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Since Thanksgiving break is here, and I had some free time, I decided to write a blog post on something I noticed on the Tumblr psychology tag the other day. It seems most persons on there believe that just because two things seem related, this automatically means that one causes the other.
Imagine the following hypothetical scenario:
While writing a paper on crime rate in Metropolis, a reporter, almost by chance, notices that as the city’s overall consumption of ice cream increases, so too does the murder rate increase in the city. A positive correlation between ice cream and murder rate is uncovered. In other words, as ice cream sells increase so does the murder rate:
As you can see, the more gallons of ice cream consumed by the city, the more homicides that occur. However, what does this mean? Does it mean that consuming more ice cream makes people in Metropolis more violent? Or, on the other hand, does it mean that as murder rates increase, citizens eat more ice cream to ease their nervousness and calm their stress?
The fact of the matter is we can’t be too sure. Maybe eating more ice cream increase murder, or vice-versa. Or maybe these two variables (ice cream consumption and murder rate) are influenced by a third variable.
Notice the bottom of the chart: As the months get closer to summer, both ice cream consumption and murder rates increase. So maybe a third variable, heat, causes these results. An increase in heat causes people to go out and buy ice cream to cool themselves down. In a similar way, the increase in heat makes certain persons more aggressive and prompts them to commit murder. (Keep in mind this is only a hypothetical example; don’t go out telling your friends that more people get killed during hotter weather [now that I think about it, that sounds like an interesting topic for a future blog post].)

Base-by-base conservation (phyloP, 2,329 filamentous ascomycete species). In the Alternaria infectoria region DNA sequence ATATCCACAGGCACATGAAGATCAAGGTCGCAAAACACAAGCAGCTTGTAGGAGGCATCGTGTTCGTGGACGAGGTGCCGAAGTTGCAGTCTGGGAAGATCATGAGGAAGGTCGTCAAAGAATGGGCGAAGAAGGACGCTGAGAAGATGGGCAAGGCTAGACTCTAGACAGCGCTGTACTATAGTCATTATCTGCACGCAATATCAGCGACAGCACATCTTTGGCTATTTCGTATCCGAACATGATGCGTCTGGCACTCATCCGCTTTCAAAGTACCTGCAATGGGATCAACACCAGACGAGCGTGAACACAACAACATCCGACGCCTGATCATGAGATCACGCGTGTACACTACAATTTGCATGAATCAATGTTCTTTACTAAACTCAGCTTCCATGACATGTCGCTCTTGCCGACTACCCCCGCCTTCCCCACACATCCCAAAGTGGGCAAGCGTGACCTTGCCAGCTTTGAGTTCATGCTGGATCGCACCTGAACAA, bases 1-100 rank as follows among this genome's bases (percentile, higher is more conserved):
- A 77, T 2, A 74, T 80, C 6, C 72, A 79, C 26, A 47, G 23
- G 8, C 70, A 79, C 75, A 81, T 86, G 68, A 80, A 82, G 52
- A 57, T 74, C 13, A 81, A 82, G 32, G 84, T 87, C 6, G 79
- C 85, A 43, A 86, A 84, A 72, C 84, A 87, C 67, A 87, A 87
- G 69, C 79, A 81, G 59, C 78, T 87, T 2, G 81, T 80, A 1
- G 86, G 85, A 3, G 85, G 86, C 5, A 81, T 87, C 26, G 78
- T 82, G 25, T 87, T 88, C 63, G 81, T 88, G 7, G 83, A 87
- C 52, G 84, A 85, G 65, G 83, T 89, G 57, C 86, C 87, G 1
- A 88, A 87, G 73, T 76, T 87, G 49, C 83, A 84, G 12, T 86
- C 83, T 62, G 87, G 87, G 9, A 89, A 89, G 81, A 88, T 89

As you can see, just because two variables are correlated to one another does not mean that one directly causes the other. In fact, it can be the case that both influence one another. An example of this might be the relationship between watching violent movies and teen violence. Some may argue that watching violent movies cause teen violence. However, others may point out that teens who are already violent seek out violent movies, so, in fact, being violent leads to watching violent movies. Or, it can be the case that a third variable influences both. For example, a child may act violent because his parents act violent; this same child watches violent movies because his parents watch violent movies.
There are sophisticated methods researchers can use to figure out whether one thing truly causes another. However, these methods are not always employed in correlational studies. Keep this in mind the next time someone tells you that A directly causes B for the simple reason that when A rises, B also rises.